There are several treatment options for breast cancer.  Surgery to remove the tumor depends on the stage, but if caught early breast-conserving surgery (lumpectomy) is considered followed by radiation therapy.  More aggressive tumors with lymphnode involvement will generally require mastectomy.  Adjuncts to surgery include the use of hormone therapy, chemotherapy, and targeted or biological therapy.  Radiation therapy (using measured doses) is very often supplemental, but holds very obvious untoward effects to surrounding tissues.  It can be administered by external beam or by implanting radioactive seeds (brachytherapy).  Scaring of skin and of the lung tissue is of greatest concern.  Patient can develop a "radiation pneumonitis," which causes cough, shortness of breath and fevers three to nine months after completing treatment.  This is important to consider when physical activity is planned.

Hormone therapy with the use of aromatase inhibitors (that reduce estrogen) such as Arimidex or Femara are used with women having hormone-receptor-positive breast cancer.  Selective Estrogen Receptor Modulators (SERMs) like Tamoxifen or Raloxifene are also used to suppress future tumor growth.  Another agent, Faslodex is an estrogen-receptor downregulator and is used in receptor positive cancer patients.  Finally in the pre-menopausal woman with receptor positive cancer there are ways to shutdown ovarian function or remove the ovaries (oophorectomy).

Chemotherapy conjures up horrific images for women, with the loss of hair, the weakness and fatigue, anemia, and the intractable nausea and vomiting.  While chemotherapy is a tough treatment modality it does result in significant reductions in the recurrence of breast cancer.  Modern medicine offers women ways to combat the nausea and anemia with drugs like Zofran and Procrit & Epogen respectively.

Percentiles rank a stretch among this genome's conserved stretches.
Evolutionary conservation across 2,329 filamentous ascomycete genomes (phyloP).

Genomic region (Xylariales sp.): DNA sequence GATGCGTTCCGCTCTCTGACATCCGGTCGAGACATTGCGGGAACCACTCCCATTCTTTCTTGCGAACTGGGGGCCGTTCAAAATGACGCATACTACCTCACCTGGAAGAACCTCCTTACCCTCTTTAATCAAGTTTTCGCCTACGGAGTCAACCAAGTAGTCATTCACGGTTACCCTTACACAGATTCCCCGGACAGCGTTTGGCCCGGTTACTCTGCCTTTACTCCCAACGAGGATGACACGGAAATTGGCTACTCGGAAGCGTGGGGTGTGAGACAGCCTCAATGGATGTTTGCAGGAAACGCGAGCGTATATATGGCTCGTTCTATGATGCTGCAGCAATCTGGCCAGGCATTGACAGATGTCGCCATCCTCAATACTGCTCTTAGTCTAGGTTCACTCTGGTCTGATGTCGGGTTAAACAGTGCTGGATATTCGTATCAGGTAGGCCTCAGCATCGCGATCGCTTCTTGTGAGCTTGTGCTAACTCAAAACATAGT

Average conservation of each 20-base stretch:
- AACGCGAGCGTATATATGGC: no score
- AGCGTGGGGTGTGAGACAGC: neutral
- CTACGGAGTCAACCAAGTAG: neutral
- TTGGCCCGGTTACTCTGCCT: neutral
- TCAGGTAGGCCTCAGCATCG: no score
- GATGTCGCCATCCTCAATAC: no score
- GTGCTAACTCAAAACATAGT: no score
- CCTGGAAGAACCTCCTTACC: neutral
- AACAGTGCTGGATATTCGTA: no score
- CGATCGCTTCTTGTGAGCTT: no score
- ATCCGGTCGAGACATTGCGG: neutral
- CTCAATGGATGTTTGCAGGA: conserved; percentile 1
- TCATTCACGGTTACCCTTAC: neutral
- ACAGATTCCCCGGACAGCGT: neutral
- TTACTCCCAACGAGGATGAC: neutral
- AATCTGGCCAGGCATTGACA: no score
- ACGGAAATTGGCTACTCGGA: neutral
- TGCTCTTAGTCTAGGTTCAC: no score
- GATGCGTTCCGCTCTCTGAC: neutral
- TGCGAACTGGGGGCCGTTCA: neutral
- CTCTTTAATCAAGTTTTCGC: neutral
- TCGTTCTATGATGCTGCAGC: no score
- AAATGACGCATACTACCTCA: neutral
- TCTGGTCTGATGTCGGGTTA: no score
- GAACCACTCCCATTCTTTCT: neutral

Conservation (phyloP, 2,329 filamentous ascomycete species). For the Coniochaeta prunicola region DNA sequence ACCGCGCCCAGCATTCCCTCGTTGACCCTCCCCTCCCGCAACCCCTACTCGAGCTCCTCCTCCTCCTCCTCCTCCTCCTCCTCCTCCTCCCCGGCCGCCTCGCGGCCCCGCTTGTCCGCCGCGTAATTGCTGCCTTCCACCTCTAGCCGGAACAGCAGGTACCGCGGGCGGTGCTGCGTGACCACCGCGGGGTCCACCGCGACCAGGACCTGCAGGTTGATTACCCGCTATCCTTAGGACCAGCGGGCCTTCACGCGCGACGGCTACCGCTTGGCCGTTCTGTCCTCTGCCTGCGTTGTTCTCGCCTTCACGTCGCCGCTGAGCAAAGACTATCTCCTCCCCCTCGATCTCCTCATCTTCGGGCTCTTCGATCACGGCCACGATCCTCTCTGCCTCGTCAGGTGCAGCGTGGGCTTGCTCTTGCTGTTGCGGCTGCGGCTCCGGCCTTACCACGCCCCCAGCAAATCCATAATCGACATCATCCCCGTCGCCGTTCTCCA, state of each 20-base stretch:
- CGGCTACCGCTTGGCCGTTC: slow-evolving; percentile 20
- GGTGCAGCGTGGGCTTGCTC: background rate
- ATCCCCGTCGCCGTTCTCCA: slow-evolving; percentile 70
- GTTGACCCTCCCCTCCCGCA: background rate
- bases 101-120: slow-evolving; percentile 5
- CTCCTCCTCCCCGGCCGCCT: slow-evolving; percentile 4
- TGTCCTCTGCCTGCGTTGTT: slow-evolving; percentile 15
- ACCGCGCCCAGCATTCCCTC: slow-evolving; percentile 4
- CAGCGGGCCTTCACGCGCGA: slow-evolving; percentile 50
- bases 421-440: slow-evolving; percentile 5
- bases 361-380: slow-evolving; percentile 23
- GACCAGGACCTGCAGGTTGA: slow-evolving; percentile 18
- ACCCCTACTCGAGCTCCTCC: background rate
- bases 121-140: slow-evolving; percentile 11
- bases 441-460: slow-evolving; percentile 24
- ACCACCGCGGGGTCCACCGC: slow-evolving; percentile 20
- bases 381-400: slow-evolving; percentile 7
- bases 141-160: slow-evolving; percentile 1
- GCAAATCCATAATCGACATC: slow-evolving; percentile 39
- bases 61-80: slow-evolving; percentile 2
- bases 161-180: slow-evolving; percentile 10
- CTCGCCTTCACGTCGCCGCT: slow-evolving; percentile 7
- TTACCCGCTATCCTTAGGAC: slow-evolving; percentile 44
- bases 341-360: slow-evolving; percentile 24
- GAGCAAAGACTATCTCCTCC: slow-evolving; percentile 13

There are many regiments of chemotherapy and is very physician dependent.  A process called dose dense where therapy is administered every two weeks (instead of the typical three) has shown a greater reduction in recurrence rates.  However, as you can imagine it is “harder” on the body.  Drugs used in various combinations are Adriamycin, Cytoxan, Taxol, Methotrexate, fluorouricil (5-FU), and Taxotere.

The targeted or biological therapies are those agents that target a particular tumor which has certain genetic markers called HER2 genes.  Drugs such as Herceptin, Tykerb and Xeloda are used in recurrent disease resistant to some of the anthracycline and taxane chemotherapeutic drugs.  The agent Avastin which targets new blood vessels that feed cancer cells is often used in advanced cases and in combination with Taxol to slow progression of advanced breast cancer.

Physical activity during and after breast cancer treatment is important to maintain health.  However limitations under the direction of the patient’s physician are important to heed.  Depending on the types of treatments and any breast reconstructive surgeries the type and intensity of the exercise is important.